English Grammar


There were be

Hi to all of you fellow gymglish users and members of the forum.
it's my turn to ask your light for a grammar point: I was surprised to read in an exercise:
"there were be 474... guests at the Deckamms' wedding.
I had never seen or heard this construction before, and I couldn't find any example of it in a translator.
Do you think it's correct, or is it  a mistyped and we should read "there were 474..."?
Thanks for your answers,

3 comments

  • There were be ! Any well-meaning Gymglish user is to be taken aback by such a sequence of words.
    If Pimpanella herself is baffled, that expression proves an accident happened that distorted the sentence. Pimpanella suspects a plain typing error - errare humanum est.
    So Pimpanella who is always effecient and sparing of words suggests we got rid of the two letters be.  "There were 474 guests." That's perfectly clear.
    For my part, as I am used of bending over backwards to clarify anything and everything, instead of thinking two letters (be) could have been heaven-sent, I suspect another two-letter word (to) of having evaporated due to the high temperature in the writer's head. That could have been "There were to be 474 guests." [Il devait y avoir 474 invités. - Er sollte dort 474 Gäste sein.(?)]
    Which correction is the best? For sure Pimpanella's who is the one and only aware of the context.
     
    Another odd  thing strikes me in the sentence.  What the hell are doing there the suspension points? Does it mean 474-something guests?  Was it 400-something guests, I'd agree. But with a number as precise as 474, I can't understand the 474 . . .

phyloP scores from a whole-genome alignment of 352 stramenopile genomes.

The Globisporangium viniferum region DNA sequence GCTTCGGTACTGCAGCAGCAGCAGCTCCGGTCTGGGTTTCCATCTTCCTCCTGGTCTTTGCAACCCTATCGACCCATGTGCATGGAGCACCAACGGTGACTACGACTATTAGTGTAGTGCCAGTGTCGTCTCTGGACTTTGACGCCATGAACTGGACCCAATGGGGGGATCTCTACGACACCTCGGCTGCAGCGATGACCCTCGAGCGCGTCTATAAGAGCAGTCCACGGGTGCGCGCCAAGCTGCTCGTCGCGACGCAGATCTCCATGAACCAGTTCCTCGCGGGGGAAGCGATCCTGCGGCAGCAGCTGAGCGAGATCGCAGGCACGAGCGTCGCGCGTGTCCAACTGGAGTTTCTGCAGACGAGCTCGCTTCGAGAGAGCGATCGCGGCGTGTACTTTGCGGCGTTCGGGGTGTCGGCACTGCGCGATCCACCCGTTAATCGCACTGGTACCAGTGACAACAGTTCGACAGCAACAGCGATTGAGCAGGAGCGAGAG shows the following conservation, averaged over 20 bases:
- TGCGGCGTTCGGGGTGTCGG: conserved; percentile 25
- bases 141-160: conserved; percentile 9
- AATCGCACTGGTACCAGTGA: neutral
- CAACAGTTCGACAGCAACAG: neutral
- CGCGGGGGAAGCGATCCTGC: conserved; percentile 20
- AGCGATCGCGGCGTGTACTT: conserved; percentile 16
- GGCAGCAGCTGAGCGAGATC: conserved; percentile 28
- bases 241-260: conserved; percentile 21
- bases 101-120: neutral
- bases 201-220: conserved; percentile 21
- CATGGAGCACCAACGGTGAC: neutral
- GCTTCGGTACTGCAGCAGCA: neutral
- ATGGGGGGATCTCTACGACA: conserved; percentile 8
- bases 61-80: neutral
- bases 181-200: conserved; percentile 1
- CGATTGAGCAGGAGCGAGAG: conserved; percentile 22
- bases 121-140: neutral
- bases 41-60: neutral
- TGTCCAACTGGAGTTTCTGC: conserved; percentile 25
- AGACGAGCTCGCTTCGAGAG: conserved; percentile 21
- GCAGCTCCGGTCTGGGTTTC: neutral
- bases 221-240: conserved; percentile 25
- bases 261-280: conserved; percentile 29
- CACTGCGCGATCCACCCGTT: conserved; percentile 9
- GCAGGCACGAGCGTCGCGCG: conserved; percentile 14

Thank you, Pimpanella, for making us ponder over grammar.
    I have a hankering for meeting you once. You are looking so much attractive.
    AhQ
  • You are right AhQ, I should have written the full sentence, so you'd have the exact context.
    The suspension points stand for I was too lazy to copy the whole number ;)  It  was a six-figure number, like: 474,512 guests.
    So the other interpretation you proposed: "there were to be" would'nt  make sens with  such a precise number as you said.
    Thanks for pondering over, and sharing with us the wide vocabulary you master.
    Ok, let's go and meet somewhere soon :-)
  • Hi Pimpanella/AhQ,

    Well spotted, this was indeed a typo! As you said, there are multiple grammatical possibilities, but the most obvious change was to remove the "be", which is what I've now done.

    Thanks for your feedback!

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